Your television choice

Andrew Rowland | 20 October 2020 | 0 comments

It used to be simple: if you wanted television, you got an aerial on your chimney, connected to the TV and you were away. Then came Sky with satellite broadcasting, cable, and then broadband and streaming, so that today many people are confused about the options open to them – and indeed about how they are actually receiving their programmes.

So if you’ve ever lost signal and wondered if it’s the Wi-Fi, or think you have to pay Sky to get satellite TV, read on – this article is for you.

What are the choices?

Newcomers like Netflix, Amazon, Apple TV and our own BritBox deliver their programming through the Internet – we’ll look at them next time – but we still have the very traditional means of delivery, many free, and if your telly doesn’t have a service built in, or you want to record, just add a Freeview, YouView, Freesat or Sky box. This is also one way to add ‘smart’ services like catch-up, and to get high definition on older ‘HD Ready’ sets – if channel 101 just says ‘invalid channel’, you’ll get clearer pictures with one.

Freeview and YouView

We get up to 127 TV channels plus radio through an aerial for free. Freeview and YouView use the same broadcasts and even the channel numbers are the same. All UK TVs have Freeview built in but don’t usually allow recording (for that you usually need a box) and only ‘smart’ TVs have catch-up (BBC iPlayer, ITV Hub etc.) and online services like Netflix.

With YouView you usually subscribe to a package of channels from BT, TalkTalk or PlusNet, who provide the box. The extra channels come over the Internet but are integrated into the same programme listings so you wouldn’t know. You can also access pay-per-view (PPV), where you rent a film for one viewing. Even non-recording boxes can pause and rewind live TV for half an hour.

The differences between the two services is a bit fuzzier than that in practice. YouView was supposed to be the successor to FreeView and was designed as a hybrid system, combining aerial and Internet delivery of channels. Most of the Internet channels are not free, though. But in the meanwhile, Freeview has added some Internet channels too (12 at the last count), which are not compatible with YouView, and some of which are not free. So today we have two services providing virtually the same channels with just some minority ones requiring Freeview.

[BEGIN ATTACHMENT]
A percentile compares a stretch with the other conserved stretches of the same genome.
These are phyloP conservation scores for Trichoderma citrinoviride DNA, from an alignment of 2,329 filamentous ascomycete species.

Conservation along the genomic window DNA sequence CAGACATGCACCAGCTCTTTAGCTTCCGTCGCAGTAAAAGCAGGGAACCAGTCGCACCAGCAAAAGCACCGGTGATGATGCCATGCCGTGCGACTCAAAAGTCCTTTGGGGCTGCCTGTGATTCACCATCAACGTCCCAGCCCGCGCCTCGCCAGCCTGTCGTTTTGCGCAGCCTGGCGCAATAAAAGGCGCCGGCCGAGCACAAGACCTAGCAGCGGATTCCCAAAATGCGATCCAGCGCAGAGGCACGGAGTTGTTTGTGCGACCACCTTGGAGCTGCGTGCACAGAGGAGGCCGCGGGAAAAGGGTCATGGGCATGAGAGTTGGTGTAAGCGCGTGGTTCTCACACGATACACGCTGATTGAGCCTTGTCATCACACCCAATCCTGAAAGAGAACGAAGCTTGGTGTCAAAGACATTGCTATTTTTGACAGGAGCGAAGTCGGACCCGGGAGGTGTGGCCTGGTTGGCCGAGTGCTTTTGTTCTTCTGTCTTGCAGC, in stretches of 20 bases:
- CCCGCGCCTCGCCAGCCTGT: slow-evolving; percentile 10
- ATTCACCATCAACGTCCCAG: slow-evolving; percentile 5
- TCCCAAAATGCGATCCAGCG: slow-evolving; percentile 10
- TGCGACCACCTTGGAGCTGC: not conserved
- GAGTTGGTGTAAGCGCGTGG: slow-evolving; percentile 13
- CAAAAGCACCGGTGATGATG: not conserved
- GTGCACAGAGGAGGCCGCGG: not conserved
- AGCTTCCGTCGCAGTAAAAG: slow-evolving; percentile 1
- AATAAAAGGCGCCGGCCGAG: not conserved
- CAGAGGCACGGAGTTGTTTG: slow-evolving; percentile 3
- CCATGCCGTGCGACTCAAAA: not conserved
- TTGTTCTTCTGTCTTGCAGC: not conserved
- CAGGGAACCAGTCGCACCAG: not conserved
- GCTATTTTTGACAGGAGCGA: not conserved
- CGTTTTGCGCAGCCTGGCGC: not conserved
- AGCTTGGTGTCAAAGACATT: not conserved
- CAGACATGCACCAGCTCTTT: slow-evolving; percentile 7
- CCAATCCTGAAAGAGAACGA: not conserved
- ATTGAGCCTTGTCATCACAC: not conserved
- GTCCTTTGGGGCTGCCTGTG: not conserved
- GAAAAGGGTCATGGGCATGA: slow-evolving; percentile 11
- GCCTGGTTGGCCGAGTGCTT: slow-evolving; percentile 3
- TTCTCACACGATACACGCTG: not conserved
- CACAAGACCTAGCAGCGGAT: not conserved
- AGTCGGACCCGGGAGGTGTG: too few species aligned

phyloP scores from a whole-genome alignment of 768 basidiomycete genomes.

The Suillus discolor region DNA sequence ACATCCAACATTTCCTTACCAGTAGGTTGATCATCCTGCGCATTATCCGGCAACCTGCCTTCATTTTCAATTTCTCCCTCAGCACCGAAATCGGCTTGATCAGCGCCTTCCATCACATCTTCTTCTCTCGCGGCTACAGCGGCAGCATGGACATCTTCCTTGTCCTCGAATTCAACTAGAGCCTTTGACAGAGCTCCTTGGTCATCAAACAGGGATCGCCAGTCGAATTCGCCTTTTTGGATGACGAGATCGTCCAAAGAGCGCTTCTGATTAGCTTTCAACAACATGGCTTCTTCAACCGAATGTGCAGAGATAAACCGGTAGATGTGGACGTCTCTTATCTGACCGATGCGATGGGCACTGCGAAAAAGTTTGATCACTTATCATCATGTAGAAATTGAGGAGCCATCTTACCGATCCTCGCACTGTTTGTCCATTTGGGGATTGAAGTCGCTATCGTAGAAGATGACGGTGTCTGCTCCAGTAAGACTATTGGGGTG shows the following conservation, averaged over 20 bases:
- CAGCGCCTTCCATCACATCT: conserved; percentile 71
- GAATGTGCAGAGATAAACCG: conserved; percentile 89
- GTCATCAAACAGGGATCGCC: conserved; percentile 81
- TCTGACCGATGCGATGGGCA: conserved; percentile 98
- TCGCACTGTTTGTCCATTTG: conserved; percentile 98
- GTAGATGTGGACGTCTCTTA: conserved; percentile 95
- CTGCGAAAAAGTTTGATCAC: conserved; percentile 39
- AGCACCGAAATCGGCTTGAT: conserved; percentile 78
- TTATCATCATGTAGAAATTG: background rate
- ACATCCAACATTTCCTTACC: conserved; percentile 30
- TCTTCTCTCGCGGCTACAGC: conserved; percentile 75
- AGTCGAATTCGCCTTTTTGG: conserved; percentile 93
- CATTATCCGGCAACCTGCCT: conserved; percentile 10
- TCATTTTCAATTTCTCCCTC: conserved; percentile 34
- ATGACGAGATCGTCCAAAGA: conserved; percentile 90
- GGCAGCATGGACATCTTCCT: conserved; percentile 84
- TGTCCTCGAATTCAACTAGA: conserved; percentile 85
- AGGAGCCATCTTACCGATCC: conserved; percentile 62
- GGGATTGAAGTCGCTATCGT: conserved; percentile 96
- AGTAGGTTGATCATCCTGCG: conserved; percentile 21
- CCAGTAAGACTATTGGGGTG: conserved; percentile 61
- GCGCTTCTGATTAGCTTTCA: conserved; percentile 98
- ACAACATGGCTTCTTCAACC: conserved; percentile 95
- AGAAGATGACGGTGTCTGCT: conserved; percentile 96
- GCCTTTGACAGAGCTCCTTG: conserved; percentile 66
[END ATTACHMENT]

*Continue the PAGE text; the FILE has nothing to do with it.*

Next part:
The main difference is that if you buy a telly, it will have Freeview – some may have YouView also built in as an option – but if you get a package from your ISP they will provide you with a YouView box. But you can buy one if you want, just like Freeview boxes. Neither service requires broadband, but without it you’ll miss out on those few channels as well as catch-up. The YouView interface (what the menus and screens look like) is the same everywhere, whereas Freeview allows manufacturers far more freedom and there is less consistency.

Freesat

Freesat is Freeview for satellite reception, i.e. the channels come from a small dish on your house, pointing at a spacecraft. The channel line-up is pretty much the same as Freeview’s plus some extra – 166 in total plus radio – though sadly lacking Channel 4 HD. It uses exactly the same transmissions as Sky but there are no paid-for channels. With broadband you can get catch-up too (except All 4).

Freesat is often neglected but is very reliable, high quality and not subject to retunes like Freeview is. It is economical to install, but though a few TVs have it built in, you generally need a box, which can get expensive if you have several TVs.

Sky and Virgin Media

Both are proprietary platforms, one for satellite, one cable. You pay a monthly subscription to get a package of extra channels on top of the free ones and the option for PPV. Sky Q makes multi-room viewing very easy, with all your Sky channels and recordings sent via the house Wi-Fi to other tellies. Stop subscribing though, and you have to send the box back, losing all your recordings. The only reason for taking one of these (other than if you cannot get aerial or satellite but can get cable – there is only about 50% coverage) is for the paid-for channels. If you cancel Sky, just swap your box for a Freesat one – the connections are the same.

© Andrew Rowland 2020

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